In “Chasing Sanctum of the Sun” Patrick argues passionately for the power level of Zacama, Primal Calamity. This Elder Dinosaur might be the payoff that Ramp decks have been looking for since the rotation of the Eldrazi cards. While Zacama doesn’t have a built-in durability, it can destroy many different kinds of permanents, as well as generate a massive life buffer. The fact that Zacama has CMC 9 is awesome with Azor’s Gateway… I mean, how many nines do you think you can possibly play? It both drives diversity of casting cost for purposes of flipping and gives you an outlet to discard redundant uncastable giants.

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Jadelight Ranger and More Rivals of Ixalan

Jadelight Ranger
Our further Rivals of Ixalan review begins with Jadelight Ranger
If there is one thing Mike is famous for, it’s playing some goofball green three drops over the years.

Gnarled Mass is one such green creature; but at 3/3 for three mana — and essentially no other capabilities it is a head scratcher that someone would be able to win with it. The secret, of course, is that Gnarled Mass was never “good” per se. But a 3/3 for three mana could slow down an opposing 2/2 Bushido.

Ditto on Borderland Ranger. And by “Borderland Ranger” we mean Civic Wayfinder. So deep was Mike’s love of three mana creatures that could search up a land, when he won with U/R Splinter Twin, he did so with a Pilgrim’s Eye in his main.

But what about the belle of this week’s ball?

How does Jadelight Ranger compare?

Jadelight Ranger versus Gnarled Mass

Jadelight Ranger seems like a generally stronger card than Gnarled Mass.

Gnarled Mass was a Spirit — which was good, but could also be a liability in Kamigawa Block — but was basically always a 3/3 for three mana.

If you’re going for size, Jadelight Ranger can be a 4/3 (2/1 with two +1/+1 counters) for the same casting cost. The superior size (sometimes) comes with two Scry triggers! So… Secelction as well as size.

Obvious point: If you want to have a large Jadelight Ranger, and you are lucky enough to “miss” on your first trigger, you can just leave the card on top, guaranteeing you will grow on the second trigger as well.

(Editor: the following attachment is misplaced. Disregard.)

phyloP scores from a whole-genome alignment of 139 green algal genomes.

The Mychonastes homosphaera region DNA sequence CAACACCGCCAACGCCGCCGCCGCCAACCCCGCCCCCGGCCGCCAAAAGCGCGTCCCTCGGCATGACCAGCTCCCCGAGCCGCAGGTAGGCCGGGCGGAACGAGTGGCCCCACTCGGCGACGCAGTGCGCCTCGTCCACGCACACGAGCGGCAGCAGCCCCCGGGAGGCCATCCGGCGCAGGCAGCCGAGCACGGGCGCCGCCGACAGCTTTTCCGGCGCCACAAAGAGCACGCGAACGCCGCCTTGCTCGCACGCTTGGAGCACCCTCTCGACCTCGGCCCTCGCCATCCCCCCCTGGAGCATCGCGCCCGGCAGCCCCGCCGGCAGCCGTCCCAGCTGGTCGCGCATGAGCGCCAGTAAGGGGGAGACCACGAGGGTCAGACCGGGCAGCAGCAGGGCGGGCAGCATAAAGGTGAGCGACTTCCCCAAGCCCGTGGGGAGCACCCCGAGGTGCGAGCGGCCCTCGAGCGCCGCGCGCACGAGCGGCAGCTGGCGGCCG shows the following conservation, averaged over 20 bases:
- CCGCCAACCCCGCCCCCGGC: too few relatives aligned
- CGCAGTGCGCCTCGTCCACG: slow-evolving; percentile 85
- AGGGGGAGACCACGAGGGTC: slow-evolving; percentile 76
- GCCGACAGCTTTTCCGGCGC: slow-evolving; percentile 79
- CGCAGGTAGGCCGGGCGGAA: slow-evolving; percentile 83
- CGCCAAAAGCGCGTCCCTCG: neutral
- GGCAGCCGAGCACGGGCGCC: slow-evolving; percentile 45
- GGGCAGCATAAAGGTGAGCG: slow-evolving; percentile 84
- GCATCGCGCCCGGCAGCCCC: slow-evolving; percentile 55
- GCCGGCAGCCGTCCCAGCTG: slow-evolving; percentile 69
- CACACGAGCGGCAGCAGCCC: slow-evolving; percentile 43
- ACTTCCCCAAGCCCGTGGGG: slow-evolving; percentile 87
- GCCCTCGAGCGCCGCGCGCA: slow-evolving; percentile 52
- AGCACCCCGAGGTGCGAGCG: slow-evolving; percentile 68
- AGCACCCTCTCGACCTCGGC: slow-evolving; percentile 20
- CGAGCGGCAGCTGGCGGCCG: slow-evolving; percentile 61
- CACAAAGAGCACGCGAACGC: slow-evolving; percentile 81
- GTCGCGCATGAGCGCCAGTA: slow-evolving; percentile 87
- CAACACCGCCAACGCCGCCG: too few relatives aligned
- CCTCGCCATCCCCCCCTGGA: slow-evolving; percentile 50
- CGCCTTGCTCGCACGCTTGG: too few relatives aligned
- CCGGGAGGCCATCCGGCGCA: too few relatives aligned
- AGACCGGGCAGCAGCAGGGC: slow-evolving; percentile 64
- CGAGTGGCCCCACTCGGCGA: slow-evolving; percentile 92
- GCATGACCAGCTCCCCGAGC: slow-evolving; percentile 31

Jadelight Ranger versus Borderland Ranger

Borderland Ranger has a couple of advantages over Jadelight Ranger.

For one, 2G is easier to cast than 1GG… But not so much easier.

Borderland Ranger also offers true selection. If you have one Island in your library, you can go find it every single time rather than waiting for your White Knight. Jadelight Ranger lacks that level of precision…. lacks this certainty. But it makes up with sheer potential card advantage.

Just as Jadelight Ranger can be bigger than Gnarled Mass sometimes, it can produce more lands than Borderland Ranger sometimes, too! Instead of just one land, it can draw more than one. Compare to: Divination.

Jadelight Ranger versus Rogue Refiner

So sometimes Jadelight Ranger is a 4/3. If you have a Winding Constrictor in play, that might actually jump to, say, 6/5.

And sometimes, it stays 2/1 but draws two lands.

In both cases, you get to scry twice, which is powerful.

But in the middle? It is just a 3/2 that draws you one additional land.

You know what we call a 3/2 creature that produces one extra card? Rogue Refiner.

And while Jadelight Ranger is probably not “better” than Rogue Refiner (less control on size, never draws into a spell, doesn’t make energy) even being in the same conversation with one of the best creatures in Standard is significant.

This Merfolk Scout is only the first card we discuss!

More Rivals of Ixalan than you can shake a stick at, right here.

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Exclusive Preview – Dire Fleet Poisoner

Dire Fleet Poisoner
Dire Fleet Poisoner is our exclusive Rivals of Ixalan preview!

Dire Fleet Poisoner is Incredibly Flexible

A 2/2 Deathtouch creature for only two mana, Dire Fleet Poisoner can play Terror in a pinch.

Much like Go for the Throat, Doom Blade, and the Alpha classic, this card can trade for most creatures at instant speed for just two mana.

Drop Dire Fleet Poisoner during combat and block… And you can trade with just about anything one-for-one. Even creatures that can sometimes dodge one-for-one removal (like Bristling Hydra) can’t plead hexproof here… A block will make for a trade, no matter how big the attacker.

Of course, as a 2/2 creature, this Human Pirate can kill 1/x creatures (no matter how tough) and live to tell the tale.

Flash and Deathtouch, go!